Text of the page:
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Stop Killer Robots calls for new international law on autonomy in weapons systems.

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Concern from the United Nations

The United Nations says it is “closely following developments related to the prospect of weapons systems that can autonomously select and engage targets, with concern that technological developments may outpace normative deliberations.” It expresses hope that UN member states "make meaningful progress toward a shared understanding on how to ensure the core values of the international community are safeguarded in this context.”

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Diplomatic Efforts Falter

The Campaign to Stop Killer Robots is deeply disappointed that the Convention on Conventional Weapons (CCW) has cancelled a crucial week of formal discussions on fully autonomous weapons in August. This step was taken because of the failure of several states, most notably Brazil, to pay their assessed dues for the convention’s meetings.

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Parliamentary actions

During the first half of 2017, the Campaign to Stop Killer Robots has been stepping up its outreach at the national level to build support in key capitals for the call to ban development, production, and transfer of fully autonomous weapons. We are also engaging with diplomats from key countries at the Convention on Conventional Weapons (CCW) in Geneva, where the first meeting of the newly-created Group of Governmental Experts on lethal autonomous weapons systems is scheduled to take place on 21-25 August 2017.

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Moving forward in 2016

The most significant development for the Campaign to Stop Killer Robots in 2016 came at the very end of the year when countries agreed to formalize and dedicate more time to their deliberations on lethal autonomous weapons systems. The move came after states held informal discussions on the matter since 2014. The final document of the five-year Review Conference of the Convention on Conventional Weapons (CCW) contains the decision to establish a Group of Governmental Experts to meet over 10 days in 2017 and then report back to the CCW’s annual meeting on 22-24 November.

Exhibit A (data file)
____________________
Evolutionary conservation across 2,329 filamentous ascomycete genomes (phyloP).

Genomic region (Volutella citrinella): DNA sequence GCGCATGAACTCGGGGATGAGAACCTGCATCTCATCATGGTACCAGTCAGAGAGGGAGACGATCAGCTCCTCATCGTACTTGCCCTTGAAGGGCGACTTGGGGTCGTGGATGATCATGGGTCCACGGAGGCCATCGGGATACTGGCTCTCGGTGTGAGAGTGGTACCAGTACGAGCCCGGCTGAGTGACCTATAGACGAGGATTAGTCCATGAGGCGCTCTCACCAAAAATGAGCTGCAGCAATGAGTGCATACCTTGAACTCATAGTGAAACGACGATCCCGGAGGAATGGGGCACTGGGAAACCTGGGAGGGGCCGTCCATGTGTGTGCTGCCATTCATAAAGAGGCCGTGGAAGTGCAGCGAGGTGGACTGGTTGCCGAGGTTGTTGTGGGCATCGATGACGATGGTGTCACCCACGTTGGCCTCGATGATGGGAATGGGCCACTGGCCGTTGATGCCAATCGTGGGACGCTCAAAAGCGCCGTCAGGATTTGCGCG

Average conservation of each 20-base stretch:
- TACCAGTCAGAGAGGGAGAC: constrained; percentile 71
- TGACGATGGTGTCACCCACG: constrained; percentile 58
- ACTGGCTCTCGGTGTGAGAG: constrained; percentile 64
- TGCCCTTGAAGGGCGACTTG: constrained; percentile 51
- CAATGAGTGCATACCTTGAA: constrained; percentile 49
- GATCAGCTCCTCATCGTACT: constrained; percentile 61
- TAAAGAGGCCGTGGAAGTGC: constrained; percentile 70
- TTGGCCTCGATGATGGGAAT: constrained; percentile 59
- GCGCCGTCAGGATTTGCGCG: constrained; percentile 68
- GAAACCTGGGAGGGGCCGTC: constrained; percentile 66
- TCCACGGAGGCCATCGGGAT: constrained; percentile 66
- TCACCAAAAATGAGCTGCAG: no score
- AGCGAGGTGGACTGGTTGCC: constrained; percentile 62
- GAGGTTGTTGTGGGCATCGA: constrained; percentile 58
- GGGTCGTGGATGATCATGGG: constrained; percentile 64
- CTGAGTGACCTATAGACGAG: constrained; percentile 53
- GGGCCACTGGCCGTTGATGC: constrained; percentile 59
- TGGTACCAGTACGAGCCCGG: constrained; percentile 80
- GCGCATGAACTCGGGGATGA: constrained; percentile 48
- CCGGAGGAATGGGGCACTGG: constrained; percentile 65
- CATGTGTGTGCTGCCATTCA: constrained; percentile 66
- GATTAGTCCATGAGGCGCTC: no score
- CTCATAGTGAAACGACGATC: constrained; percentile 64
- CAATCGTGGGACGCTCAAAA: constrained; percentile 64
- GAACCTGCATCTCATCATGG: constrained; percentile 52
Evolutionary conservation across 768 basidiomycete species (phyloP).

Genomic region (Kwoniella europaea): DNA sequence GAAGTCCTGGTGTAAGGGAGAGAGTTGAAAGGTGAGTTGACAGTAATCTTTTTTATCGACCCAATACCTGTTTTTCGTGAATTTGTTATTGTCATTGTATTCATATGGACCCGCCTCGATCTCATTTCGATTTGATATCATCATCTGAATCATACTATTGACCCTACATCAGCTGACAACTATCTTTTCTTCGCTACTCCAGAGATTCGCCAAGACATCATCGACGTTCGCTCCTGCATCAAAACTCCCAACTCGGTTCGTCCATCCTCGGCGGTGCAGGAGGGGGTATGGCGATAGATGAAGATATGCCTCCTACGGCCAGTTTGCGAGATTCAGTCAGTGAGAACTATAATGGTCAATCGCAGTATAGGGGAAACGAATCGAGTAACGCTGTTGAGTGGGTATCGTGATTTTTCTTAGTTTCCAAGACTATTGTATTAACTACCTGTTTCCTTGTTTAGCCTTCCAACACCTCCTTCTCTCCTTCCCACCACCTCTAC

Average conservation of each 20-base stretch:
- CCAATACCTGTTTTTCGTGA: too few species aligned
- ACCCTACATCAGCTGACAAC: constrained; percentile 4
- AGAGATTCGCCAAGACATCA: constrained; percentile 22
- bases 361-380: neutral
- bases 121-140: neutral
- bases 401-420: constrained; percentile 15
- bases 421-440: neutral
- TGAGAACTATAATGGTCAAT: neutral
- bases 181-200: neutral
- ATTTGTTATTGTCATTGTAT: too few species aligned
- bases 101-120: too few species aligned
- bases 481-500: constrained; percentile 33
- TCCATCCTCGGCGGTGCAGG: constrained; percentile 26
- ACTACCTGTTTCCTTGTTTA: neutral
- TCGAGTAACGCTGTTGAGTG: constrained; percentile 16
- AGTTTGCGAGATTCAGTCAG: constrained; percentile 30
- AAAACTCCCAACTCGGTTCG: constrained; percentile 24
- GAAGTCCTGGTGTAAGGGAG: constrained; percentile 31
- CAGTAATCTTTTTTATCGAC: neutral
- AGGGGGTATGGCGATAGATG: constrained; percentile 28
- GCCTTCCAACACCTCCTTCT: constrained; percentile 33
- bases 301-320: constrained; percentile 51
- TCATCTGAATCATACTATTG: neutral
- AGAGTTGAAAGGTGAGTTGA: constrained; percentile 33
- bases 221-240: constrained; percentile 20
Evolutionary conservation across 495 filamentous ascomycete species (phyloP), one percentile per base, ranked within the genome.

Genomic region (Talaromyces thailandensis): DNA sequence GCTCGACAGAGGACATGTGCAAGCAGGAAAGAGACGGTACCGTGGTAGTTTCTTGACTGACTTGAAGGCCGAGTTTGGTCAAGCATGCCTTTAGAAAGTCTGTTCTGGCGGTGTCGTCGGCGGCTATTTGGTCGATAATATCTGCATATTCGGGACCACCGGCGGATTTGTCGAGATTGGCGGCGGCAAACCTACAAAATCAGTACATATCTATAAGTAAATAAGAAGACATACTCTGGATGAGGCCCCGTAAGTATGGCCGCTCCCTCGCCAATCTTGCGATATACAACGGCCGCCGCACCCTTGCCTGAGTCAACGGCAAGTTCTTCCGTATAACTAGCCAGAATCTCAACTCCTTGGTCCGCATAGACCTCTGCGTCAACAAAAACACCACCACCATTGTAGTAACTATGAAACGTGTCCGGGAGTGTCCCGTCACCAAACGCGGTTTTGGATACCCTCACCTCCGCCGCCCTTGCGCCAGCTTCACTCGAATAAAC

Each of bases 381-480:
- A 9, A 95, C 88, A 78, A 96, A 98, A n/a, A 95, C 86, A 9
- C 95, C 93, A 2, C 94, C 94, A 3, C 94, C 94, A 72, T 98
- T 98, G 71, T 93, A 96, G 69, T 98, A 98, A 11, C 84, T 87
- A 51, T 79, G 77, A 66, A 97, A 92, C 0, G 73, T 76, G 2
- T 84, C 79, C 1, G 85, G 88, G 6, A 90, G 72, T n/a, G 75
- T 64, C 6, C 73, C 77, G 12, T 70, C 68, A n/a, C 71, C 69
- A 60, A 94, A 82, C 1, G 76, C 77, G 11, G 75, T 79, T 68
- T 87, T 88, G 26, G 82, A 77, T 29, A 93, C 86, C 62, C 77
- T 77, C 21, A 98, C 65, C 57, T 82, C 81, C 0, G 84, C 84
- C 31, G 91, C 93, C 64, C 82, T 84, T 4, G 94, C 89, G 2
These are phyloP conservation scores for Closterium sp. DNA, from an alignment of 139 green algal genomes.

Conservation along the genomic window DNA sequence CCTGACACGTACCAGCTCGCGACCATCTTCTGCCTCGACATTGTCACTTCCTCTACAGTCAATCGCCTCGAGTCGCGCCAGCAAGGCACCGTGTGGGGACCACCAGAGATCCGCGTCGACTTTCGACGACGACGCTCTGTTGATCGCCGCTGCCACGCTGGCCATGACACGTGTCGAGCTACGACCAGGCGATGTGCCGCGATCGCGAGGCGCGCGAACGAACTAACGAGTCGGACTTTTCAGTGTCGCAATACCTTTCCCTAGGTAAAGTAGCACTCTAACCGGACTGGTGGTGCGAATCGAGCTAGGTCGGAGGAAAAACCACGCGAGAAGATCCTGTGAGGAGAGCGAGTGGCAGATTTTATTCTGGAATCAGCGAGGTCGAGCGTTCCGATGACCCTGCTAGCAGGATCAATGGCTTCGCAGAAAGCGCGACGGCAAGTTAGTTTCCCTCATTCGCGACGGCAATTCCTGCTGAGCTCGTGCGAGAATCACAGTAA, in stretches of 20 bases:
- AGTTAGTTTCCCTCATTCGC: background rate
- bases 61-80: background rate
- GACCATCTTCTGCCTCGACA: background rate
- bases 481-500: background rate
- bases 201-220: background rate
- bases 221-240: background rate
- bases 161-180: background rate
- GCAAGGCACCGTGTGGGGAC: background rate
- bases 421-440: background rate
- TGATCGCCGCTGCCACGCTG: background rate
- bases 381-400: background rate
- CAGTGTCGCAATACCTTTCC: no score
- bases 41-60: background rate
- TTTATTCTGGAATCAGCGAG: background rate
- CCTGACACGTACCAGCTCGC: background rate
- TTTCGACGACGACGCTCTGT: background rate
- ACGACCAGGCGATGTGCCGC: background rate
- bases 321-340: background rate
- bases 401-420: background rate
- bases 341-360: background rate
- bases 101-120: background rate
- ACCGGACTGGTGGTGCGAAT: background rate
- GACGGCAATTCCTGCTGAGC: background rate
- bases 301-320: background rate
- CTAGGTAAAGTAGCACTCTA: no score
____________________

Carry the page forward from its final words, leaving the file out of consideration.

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Formal talks should lead to killer robots ban

Governments have heeded the call of civil society to formalize and expand their deliberations on lethal autonomous weapons systems next year. The decision taken today by 89 nations at the Convention on Conventional Weapons (CCW) to establish a Group of Governmental Experts brings the world another step closer towards a prohibition on the weapons.

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Making the Case for Action

The Campaign to Stop Killer Robots is calling on all countries to participate in next week's Fifth Review Conference of the Convention on Conventional Weapons (CCW). It invites states to join the group of 14 nations calling for a preemptive ban on weapons that would select and attack targets without further human intervention. On Friday, 12 December, states attending the United Nations meeting in Geneva will decide on future work to address concerns over fully autonomous weapons systems, known as lethal autonomous weapons systems. The proposal is to formalize their deliberations by establishing a CCW Group of Governmental Experts (GGE) to meet next year.

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United Nations New York outreach

For the fourth consecutive year in a row, concerns over fully autonomous weapons have featured prominently at the United Nations General Assembly (UNGA) First Committee on Disarmament and International Security. More than 150 countries are participating in the month-long session at the UN in New York, which is open to registered non-governmental organizations (NGOs). On 12 October, the Campaign to Stop Killer Robots coordinator delivered a statement to the UNGA First Committee while the campaign held a side event briefing on 18 October. Campaigners met with the UN disarmament chief KIM Won-soo and with France, Germany, Pakistan, the US and other delegations during the week. They also saw Peter Asaro of the New School speak on behalf of the Campaign to Stop Killer Robots at a New York University conference on artificial intelligence and ethics. 

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Moscow contemplates robot arms control

Russia's reluctant position on supporting more formal efforts to address concerns over lethal autonomous weapons systems came under scrutiny at a conference in Moscow at the end of September. The Russian Federation views more formal discussions on the matter at the Convention on Conventional Weapons (CCW) as “premature” and told an April 2016 meeting that it sees “divergent and conflicting positions” relating to “a common understanding of the subject under discussion and the scope of this issue.”

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